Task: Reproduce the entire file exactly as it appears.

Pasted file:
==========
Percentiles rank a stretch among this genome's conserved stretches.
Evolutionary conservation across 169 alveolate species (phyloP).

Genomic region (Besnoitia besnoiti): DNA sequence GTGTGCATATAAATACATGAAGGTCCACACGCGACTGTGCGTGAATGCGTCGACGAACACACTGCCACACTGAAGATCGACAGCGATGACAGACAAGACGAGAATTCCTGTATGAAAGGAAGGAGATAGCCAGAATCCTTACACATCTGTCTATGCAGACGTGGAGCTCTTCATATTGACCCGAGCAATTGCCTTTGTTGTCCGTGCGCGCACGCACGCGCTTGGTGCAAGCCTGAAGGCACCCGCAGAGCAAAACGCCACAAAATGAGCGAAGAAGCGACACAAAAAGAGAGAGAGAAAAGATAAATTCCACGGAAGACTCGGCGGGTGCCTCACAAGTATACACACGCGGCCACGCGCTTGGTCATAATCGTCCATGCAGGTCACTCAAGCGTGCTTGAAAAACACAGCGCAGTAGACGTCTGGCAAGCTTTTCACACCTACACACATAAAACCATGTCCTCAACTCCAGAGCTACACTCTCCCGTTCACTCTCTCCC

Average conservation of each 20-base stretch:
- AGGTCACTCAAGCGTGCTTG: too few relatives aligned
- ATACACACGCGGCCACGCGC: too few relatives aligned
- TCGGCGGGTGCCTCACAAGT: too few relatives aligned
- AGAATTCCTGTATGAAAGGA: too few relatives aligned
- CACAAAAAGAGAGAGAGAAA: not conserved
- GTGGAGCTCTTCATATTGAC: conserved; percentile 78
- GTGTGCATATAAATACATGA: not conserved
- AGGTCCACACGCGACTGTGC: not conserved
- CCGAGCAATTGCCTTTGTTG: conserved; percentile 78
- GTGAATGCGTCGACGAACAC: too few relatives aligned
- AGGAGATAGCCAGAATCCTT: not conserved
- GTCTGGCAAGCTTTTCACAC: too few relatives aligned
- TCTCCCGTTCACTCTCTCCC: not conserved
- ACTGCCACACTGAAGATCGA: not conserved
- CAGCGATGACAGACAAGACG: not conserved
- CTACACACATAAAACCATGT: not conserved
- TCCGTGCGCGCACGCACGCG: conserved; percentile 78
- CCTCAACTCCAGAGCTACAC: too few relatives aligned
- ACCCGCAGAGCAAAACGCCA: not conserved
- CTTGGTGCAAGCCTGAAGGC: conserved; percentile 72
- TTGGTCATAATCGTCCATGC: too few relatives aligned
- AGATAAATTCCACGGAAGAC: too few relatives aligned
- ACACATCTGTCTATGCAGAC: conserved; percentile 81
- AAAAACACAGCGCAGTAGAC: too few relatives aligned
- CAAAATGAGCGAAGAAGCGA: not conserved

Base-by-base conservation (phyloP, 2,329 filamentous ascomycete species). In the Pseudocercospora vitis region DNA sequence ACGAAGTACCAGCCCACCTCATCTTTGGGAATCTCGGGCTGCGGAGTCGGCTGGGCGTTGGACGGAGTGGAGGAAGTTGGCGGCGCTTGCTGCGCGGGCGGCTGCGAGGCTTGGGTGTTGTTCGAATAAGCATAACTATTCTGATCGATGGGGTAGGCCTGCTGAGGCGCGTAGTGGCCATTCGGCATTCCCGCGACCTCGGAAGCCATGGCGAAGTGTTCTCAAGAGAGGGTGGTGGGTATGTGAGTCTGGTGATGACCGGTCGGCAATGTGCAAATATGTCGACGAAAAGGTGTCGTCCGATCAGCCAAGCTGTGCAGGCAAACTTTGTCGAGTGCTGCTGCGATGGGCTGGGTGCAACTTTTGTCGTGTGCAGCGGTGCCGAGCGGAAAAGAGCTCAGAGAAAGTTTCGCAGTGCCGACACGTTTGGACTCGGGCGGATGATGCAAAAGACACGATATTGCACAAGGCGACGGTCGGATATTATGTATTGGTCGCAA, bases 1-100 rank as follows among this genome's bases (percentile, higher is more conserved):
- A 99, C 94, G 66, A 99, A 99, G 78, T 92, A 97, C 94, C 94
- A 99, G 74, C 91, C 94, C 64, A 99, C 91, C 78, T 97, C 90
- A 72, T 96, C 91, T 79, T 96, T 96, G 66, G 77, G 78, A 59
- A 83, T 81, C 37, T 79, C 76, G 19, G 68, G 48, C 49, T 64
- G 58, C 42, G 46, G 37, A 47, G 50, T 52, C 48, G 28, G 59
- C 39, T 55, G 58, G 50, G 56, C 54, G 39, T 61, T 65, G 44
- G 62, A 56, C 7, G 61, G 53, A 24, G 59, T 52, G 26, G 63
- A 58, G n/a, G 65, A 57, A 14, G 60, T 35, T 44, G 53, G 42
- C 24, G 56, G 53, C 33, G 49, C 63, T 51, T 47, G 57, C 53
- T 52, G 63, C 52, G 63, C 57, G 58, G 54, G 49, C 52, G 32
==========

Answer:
Percentiles rank a stretch among this genome's conserved stretches.
Evolutionary conservation across 169 alveolate species (phyloP).

Genomic region (Besnoitia besnoiti): DNA sequence GTGTGCATATAAATACATGAAGGTCCACACGCGACTGTGCGTGAATGCGTCGACGAACACACTGCCACACTGAAGATCGACAGCGATGACAGACAAGACGAGAATTCCTGTATGAAAGGAAGGAGATAGCCAGAATCCTTACACATCTGTCTATGCAGACGTGGAGCTCTTCATATTGACCCGAGCAATTGCCTTTGTTGTCCGTGCGCGCACGCACGCGCTTGGTGCAAGCCTGAAGGCACCCGCAGAGCAAAACGCCACAAAATGAGCGAAGAAGCGACACAAAAAGAGAGAGAGAAAAGATAAATTCCACGGAAGACTCGGCGGGTGCCTCACAAGTATACACACGCGGCCACGCGCTTGGTCATAATCGTCCATGCAGGTCACTCAAGCGTGCTTGAAAAACACAGCGCAGTAGACGTCTGGCAAGCTTTTCACACCTACACACATAAAACCATGTCCTCAACTCCAGAGCTACACTCTCCCGTTCACTCTCTCCC

Average conservation of each 20-base stretch:
- AGGTCACTCAAGCGTGCTTG: too few relatives aligned
- ATACACACGCGGCCACGCGC: too few relatives aligned
- TCGGCGGGTGCCTCACAAGT: too few relatives aligned
- AGAATTCCTGTATGAAAGGA: too few relatives aligned
- CACAAAAAGAGAGAGAGAAA: not conserved
- GTGGAGCTCTTCATATTGAC: conserved; percentile 78
- GTGTGCATATAAATACATGA: not conserved
- AGGTCCACACGCGACTGTGC: not conserved
- CCGAGCAATTGCCTTTGTTG: conserved; percentile 78
- GTGAATGCGTCGACGAACAC: too few relatives aligned
- AGGAGATAGCCAGAATCCTT: not conserved
- GTCTGGCAAGCTTTTCACAC: too few relatives aligned
- TCTCCCGTTCACTCTCTCCC: not conserved
- ACTGCCACACTGAAGATCGA: not conserved
- CAGCGATGACAGACAAGACG: not conserved
- CTACACACATAAAACCATGT: not conserved
- TCCGTGCGCGCACGCACGCG: conserved; percentile 78
- CCTCAACTCCAGAGCTACAC: too few relatives aligned
- ACCCGCAGAGCAAAACGCCA: not conserved
- CTTGGTGCAAGCCTGAAGGC: conserved; percentile 72
- TTGGTCATAATCGTCCATGC: too few relatives aligned
- AGATAAATTCCACGGAAGAC: too few relatives aligned
- ACACATCTGTCTATGCAGAC: conserved; percentile 81
- AAAAACACAGCGCAGTAGAC: too few relatives aligned
- CAAAATGAGCGAAGAAGCGA: not conserved

Base-by-base conservation (phyloP, 2,329 filamentous ascomycete species). In the Pseudocercospora vitis region DNA sequence ACGAAGTACCAGCCCACCTCATCTTTGGGAATCTCGGGCTGCGGAGTCGGCTGGGCGTTGGACGGAGTGGAGGAAGTTGGCGGCGCTTGCTGCGCGGGCGGCTGCGAGGCTTGGGTGTTGTTCGAATAAGCATAACTATTCTGATCGATGGGGTAGGCCTGCTGAGGCGCGTAGTGGCCATTCGGCATTCCCGCGACCTCGGAAGCCATGGCGAAGTGTTCTCAAGAGAGGGTGGTGGGTATGTGAGTCTGGTGATGACCGGTCGGCAATGTGCAAATATGTCGACGAAAAGGTGTCGTCCGATCAGCCAAGCTGTGCAGGCAAACTTTGTCGAGTGCTGCTGCGATGGGCTGGGTGCAACTTTTGTCGTGTGCAGCGGTGCCGAGCGGAAAAGAGCTCAGAGAAAGTTTCGCAGTGCCGACACGTTTGGACTCGGGCGGATGATGCAAAAGACACGATATTGCACAAGGCGACGGTCGGATATTATGTATTGGTCGCAA, bases 1-100 rank as follows among this genome's bases (percentile, higher is more conserved):
- A 99, C 94, G 66, A 99, A 99, G 78, T 92, A 97, C 94, C 94
- A 99, G 74, C 91, C 94, C 64, A 99, C 91, C 78, T 97, C 90
- A 72, T 96, C 91, T 79, T 96, T 96, G 66, G 77, G 78, A 59
- A 83, T 81, C 37, T 79, C 76, G 19, G 68, G 48, C 49, T 64
- G 58, C 42, G 46, G 37, A 47, G 50, T 52, C 48, G 28, G 59
- C 39, T 55, G 58, G 50, G 56, C 54, G 39, T 61, T 65, G 44
- G 62, A 56, C 7, G 61, G 53, A 24, G 59, T 52, G 26, G 63
- A 58, G n/a, G 65, A 57, A 14, G 60, T 35, T 44, G 53, G 42
- C 24, G 56, G 53, C 33, G 49, C 63, T 51, T 47, G 57, C 53
- T 52, G 63, C 52, G 63, C 57, G 58, G 54, G 49, C 52, G 32